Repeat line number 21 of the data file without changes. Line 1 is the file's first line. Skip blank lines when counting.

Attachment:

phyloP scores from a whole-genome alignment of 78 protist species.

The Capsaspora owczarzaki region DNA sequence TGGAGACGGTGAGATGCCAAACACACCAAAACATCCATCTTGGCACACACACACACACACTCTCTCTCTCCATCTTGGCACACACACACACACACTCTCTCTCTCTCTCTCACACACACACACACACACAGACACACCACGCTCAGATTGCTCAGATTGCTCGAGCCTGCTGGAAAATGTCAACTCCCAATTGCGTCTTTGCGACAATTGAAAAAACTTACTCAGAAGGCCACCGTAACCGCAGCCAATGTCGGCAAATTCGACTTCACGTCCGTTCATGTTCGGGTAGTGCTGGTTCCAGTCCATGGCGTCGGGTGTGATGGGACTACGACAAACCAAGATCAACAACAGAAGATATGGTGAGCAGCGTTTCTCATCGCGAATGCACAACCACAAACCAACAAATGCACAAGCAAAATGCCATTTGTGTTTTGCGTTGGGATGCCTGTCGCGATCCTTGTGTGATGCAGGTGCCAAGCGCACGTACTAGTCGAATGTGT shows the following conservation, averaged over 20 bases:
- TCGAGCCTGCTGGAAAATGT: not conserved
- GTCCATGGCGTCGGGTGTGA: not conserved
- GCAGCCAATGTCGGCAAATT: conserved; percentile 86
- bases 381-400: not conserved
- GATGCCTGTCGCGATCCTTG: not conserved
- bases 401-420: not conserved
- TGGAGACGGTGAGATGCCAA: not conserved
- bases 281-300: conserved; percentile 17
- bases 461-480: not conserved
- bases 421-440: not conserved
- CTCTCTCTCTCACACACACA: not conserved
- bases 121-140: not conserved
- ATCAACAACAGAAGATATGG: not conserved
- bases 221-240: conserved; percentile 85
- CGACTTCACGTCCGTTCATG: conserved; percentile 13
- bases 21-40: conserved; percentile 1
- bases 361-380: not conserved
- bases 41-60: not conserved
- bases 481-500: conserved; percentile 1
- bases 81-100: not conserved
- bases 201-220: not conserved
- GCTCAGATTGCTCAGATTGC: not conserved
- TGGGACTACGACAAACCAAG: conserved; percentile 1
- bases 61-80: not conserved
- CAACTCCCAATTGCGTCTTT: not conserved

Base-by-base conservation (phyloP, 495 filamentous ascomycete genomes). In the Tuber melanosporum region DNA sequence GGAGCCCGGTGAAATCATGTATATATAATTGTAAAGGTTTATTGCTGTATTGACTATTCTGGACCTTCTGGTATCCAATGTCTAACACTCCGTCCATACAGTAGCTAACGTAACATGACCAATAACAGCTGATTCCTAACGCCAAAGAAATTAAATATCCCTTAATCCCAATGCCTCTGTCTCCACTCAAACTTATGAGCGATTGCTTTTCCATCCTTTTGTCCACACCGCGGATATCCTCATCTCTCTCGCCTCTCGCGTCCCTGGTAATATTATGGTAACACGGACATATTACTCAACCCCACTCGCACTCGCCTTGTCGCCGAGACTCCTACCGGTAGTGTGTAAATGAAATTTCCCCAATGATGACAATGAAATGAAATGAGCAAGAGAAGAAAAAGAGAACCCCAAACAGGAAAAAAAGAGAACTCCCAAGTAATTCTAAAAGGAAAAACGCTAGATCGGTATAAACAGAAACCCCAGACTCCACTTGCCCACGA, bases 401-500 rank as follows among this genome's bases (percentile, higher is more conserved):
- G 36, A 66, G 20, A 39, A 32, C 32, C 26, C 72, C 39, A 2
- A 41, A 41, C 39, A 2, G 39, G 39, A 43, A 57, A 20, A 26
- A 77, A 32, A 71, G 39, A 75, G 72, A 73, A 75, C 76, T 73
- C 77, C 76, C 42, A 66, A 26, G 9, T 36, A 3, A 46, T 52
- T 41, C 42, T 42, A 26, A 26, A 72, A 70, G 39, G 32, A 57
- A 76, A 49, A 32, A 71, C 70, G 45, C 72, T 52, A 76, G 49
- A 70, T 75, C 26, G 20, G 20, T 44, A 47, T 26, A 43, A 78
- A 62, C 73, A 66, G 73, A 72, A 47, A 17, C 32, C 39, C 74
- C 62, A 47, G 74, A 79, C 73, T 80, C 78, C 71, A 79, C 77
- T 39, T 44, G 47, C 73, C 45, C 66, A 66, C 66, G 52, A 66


- bases 481-500: conserved; percentile 1